Nigeria has become the latest country to adopt a national blockchain policy, following the Federal Executive Council's approval of the proposal earlier this week.

According to the West African country's minister of communications and digital economy Isa Pantami, citing a PwC report, blockchain technology would help to ensure data integrity and could add up to $1.76 trillion to the global GDP by 2030.

The policy, which was developed by the Federal Ministry of Communications and Digital Economy, in line with the National Digital Economy Policy and Strategy (NDEPS), was launched in 2019 and aims to leverage blockchain technology to support secure transactions, data sharing and value exchange across sectors, with the ultimate goal of enhancing innovation, trust, growth and prosperity.

The activities of the policy will be overseen by the National Information Technology Development Agency (NITDA), and a multi-sectoral steering committee has also been approved to oversee its implementation.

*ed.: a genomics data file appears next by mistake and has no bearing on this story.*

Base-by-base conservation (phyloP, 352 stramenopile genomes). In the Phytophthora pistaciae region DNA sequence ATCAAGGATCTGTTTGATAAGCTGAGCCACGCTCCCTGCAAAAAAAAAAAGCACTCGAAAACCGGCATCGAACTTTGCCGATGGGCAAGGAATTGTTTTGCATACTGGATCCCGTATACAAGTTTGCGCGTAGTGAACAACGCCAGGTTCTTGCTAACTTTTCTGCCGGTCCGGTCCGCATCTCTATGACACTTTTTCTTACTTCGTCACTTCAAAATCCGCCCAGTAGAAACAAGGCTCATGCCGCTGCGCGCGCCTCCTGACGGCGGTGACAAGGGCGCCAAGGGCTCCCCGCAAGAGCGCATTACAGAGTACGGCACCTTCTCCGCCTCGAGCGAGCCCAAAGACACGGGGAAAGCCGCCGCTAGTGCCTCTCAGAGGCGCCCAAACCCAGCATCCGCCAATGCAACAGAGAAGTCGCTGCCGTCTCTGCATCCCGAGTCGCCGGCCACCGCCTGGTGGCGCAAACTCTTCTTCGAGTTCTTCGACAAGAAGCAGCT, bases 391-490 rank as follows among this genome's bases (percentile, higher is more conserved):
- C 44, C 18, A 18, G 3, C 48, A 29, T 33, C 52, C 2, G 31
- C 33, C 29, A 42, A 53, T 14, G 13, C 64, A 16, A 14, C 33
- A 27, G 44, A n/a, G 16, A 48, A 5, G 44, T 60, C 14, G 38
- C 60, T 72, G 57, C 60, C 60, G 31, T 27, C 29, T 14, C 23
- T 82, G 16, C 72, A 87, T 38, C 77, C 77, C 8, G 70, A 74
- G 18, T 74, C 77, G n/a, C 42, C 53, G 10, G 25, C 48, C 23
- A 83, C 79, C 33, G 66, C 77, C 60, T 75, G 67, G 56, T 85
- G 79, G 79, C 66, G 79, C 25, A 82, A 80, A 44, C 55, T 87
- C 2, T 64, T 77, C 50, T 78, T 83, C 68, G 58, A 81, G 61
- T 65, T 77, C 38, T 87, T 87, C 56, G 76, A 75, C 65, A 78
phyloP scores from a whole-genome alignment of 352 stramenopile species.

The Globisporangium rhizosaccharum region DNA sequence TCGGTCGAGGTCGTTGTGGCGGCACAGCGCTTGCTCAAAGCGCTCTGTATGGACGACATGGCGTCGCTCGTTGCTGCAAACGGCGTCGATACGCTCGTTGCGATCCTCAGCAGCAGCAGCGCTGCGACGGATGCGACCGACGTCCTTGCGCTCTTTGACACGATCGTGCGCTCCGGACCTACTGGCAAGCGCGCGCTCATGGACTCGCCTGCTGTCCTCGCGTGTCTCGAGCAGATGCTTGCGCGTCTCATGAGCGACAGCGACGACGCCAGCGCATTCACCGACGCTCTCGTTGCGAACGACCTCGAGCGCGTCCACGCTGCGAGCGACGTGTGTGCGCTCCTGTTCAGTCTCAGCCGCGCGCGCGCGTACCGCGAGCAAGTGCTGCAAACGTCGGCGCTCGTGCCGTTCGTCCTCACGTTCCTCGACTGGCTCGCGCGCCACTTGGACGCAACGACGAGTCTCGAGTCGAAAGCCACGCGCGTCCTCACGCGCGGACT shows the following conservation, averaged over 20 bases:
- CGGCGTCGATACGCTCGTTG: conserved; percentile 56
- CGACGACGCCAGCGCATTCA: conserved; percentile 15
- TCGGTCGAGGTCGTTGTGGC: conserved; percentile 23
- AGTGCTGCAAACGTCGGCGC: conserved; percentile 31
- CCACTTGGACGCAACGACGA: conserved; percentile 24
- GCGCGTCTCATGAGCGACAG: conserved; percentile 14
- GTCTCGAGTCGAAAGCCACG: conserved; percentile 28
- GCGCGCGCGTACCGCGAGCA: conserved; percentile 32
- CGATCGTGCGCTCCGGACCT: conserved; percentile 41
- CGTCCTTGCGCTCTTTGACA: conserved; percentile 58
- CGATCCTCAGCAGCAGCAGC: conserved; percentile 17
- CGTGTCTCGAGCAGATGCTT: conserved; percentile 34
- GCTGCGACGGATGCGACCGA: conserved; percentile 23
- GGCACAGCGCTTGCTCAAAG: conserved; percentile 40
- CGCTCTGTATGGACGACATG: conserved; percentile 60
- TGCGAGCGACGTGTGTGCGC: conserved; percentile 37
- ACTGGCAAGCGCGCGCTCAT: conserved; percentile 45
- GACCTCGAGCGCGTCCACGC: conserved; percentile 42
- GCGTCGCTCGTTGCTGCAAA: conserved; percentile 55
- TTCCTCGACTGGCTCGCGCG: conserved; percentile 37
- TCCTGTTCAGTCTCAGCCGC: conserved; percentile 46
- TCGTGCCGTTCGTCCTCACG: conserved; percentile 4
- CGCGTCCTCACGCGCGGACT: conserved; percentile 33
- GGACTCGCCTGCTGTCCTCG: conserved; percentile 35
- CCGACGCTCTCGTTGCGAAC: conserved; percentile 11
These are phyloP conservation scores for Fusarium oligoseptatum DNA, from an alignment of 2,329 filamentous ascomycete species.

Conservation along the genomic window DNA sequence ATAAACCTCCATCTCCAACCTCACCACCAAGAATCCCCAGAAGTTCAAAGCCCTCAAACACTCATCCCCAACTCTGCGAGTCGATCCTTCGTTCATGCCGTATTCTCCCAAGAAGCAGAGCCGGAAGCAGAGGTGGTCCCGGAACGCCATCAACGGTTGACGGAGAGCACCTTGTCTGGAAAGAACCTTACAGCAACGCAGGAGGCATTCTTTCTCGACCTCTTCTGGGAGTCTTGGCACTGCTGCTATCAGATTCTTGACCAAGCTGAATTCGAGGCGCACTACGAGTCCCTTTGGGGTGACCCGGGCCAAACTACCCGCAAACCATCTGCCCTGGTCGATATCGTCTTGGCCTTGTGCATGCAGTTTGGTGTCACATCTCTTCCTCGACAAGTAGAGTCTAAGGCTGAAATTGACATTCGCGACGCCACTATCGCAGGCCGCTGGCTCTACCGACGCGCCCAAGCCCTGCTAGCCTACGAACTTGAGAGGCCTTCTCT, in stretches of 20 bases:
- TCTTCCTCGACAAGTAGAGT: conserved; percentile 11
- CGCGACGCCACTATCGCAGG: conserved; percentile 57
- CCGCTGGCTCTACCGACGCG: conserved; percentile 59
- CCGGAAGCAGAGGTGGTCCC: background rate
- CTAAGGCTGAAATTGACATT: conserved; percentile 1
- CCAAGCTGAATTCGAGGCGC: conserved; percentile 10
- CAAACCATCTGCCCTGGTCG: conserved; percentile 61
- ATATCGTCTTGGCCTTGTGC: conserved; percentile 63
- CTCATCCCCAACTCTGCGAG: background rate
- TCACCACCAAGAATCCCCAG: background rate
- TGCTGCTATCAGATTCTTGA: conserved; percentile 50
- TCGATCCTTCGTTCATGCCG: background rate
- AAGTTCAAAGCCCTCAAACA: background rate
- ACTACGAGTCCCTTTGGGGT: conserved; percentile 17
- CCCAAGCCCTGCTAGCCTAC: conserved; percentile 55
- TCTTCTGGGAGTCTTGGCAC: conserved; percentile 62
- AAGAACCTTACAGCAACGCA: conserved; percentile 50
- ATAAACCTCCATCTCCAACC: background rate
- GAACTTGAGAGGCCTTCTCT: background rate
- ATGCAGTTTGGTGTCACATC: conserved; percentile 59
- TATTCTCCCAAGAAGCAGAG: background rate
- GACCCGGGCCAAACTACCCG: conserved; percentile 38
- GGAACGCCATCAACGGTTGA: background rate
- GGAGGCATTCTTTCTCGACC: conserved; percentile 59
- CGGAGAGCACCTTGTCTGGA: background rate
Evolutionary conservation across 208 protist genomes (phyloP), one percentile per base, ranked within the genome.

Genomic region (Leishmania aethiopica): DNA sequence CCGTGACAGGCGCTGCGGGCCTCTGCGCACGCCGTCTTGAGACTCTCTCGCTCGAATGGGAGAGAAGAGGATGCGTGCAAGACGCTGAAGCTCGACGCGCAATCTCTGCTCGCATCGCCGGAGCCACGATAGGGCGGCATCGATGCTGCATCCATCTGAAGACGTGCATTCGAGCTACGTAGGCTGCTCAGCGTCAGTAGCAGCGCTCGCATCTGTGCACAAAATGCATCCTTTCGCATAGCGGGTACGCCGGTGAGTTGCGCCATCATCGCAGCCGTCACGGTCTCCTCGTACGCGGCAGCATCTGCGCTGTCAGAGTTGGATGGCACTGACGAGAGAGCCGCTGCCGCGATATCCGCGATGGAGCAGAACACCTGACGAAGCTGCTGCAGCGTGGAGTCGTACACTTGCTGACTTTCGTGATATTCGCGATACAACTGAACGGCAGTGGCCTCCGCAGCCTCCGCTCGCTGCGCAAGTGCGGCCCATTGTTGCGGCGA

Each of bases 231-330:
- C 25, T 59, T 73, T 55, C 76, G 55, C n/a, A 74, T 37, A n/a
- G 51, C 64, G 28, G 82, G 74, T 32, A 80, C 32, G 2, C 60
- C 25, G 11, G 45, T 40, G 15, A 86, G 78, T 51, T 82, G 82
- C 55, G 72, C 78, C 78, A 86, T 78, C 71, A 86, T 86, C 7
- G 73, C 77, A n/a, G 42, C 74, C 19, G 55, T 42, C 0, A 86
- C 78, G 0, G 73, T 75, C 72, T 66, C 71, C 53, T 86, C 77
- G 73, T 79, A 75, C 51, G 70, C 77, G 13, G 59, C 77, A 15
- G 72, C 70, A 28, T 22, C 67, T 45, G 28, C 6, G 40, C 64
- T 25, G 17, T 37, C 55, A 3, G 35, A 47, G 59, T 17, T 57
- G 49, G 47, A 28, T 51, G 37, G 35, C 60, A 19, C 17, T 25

Regulatory agencies, including the Central Bank of Nigeria, the Securities and Exchange Commission and the Nigerian Communications Commission, have been directed to develop regulatory instruments for the deployment of blockchain technology across various sectors of the economy.

With the adoption of the national blockchain policy, Nigeria joins other leading technology countries, including the UK, Switzerland, Estonia, Singapore and the UAE, in embracing blockchain technology at the national level. The private sector and other government institutions have been urged to leverage blockchain technology across sectors to further support the implementation of the NDEPS.